(CNN) -- If you want to stir up a fiery debate -- or maybe even a fist fight -- start talking about air travel and children. Inevitably, someone will declare that airlines should offer "kid-free flights."
While that has yet to happen, Malaysia Airlines might have come up with the next best thing. A kid-free economy upper deck aboard its first A380 service, nonstop between Kuala Lumpur and London, which takes off July 1.
Families traveling with under-12s --- including babes-in-arms -- will be automatically allocated seats in the main all-economy lower deck, says a Malaysia Airlines spokesperson.
But before we all jump to brand the decision makers at the flag carrier as a bunch of child-hating monsters, the airline is quick to point out that the 350 economy seats on the main deck of its new A380s will be enhanced and designated as a family and child-friendly inflight zone.
And if there's overwhelming demand for seats in economy class from families with children and infants, resulting in full load in the main deck, "we will still accommodate such demand in the 70-seat upper deck economy class zone of our A380."
This isn't the first time Malaysia Airlines has instituted a controversial policy relating to kids in the sky. Last year, the airline decided to ban infants from first class on its 747-400 routes. The decision won cheers from some -- and words you'd never say in front of your kids from others.
Given their penchant for boldly going where no airline has dared before, here's hoping Malaysia Airlines' next move will be to designate a special zone for drunks and passengers who forgot to take a shower before their flight.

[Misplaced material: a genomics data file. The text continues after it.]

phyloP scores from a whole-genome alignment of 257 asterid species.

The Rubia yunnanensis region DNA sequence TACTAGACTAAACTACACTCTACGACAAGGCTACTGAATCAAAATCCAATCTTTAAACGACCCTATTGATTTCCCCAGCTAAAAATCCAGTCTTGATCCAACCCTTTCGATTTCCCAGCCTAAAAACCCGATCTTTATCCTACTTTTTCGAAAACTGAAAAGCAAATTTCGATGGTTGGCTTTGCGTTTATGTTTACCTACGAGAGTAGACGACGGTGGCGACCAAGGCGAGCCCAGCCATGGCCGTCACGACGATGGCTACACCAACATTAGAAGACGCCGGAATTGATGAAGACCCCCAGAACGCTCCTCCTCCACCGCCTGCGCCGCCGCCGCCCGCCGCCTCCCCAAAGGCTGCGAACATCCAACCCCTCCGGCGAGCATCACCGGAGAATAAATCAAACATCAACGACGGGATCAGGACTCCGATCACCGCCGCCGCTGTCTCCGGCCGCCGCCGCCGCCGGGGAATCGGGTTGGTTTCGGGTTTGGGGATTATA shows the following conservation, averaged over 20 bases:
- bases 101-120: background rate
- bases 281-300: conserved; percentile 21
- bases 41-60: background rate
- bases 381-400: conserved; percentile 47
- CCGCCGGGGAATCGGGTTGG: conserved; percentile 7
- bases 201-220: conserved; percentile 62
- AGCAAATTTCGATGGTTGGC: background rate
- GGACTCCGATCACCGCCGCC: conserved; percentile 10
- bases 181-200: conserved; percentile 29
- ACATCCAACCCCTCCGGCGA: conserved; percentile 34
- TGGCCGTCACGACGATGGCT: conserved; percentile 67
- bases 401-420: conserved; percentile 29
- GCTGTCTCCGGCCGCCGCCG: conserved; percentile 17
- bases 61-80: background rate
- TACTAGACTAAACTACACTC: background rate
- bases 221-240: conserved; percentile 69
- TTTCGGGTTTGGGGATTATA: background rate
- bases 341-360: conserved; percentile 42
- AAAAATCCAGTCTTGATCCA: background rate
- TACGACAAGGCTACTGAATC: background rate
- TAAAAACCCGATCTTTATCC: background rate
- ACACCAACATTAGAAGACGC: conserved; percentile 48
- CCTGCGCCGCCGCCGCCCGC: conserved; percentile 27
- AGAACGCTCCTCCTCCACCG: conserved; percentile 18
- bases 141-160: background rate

Sky nannies and 'Kargo Kids'
While Malaysia Airlines is the first to ban or segregate the little ones on flights, other airlines do recognize that traveling with young kids on long-haul flights isn't easy.
Several airlines, such as Gulf Air and Emirates, offer passengers free in-flight nanny services that range from helping with meals to entertaining the kids while mom watches a movie.
In the United States, a new website hooks up fliers with nannies looking to make a few extra bucks. Called Nanny in the Clouds, passengers can sign up for free and search for potential babysitters scheduled to take the same flight.
Canadian low-cost airline WestJet, meanwhile, doesn't offer nanny services but it did attract a lot of attention earlier this month with a hilarious April Fool's Day joke.
On April 1, the airline launched a video advertising a new service dubbed "Kargo Kids" in which parents check their kids in with their luggage. The parents enjoy the flight, the kids are sent down to their own special club in the cargo hold.
Not a bad idea, really.
Should other airlines follow Malaysia Airlines' lead and designate inflight kid-free zones? Tell us what you think in the comments below.
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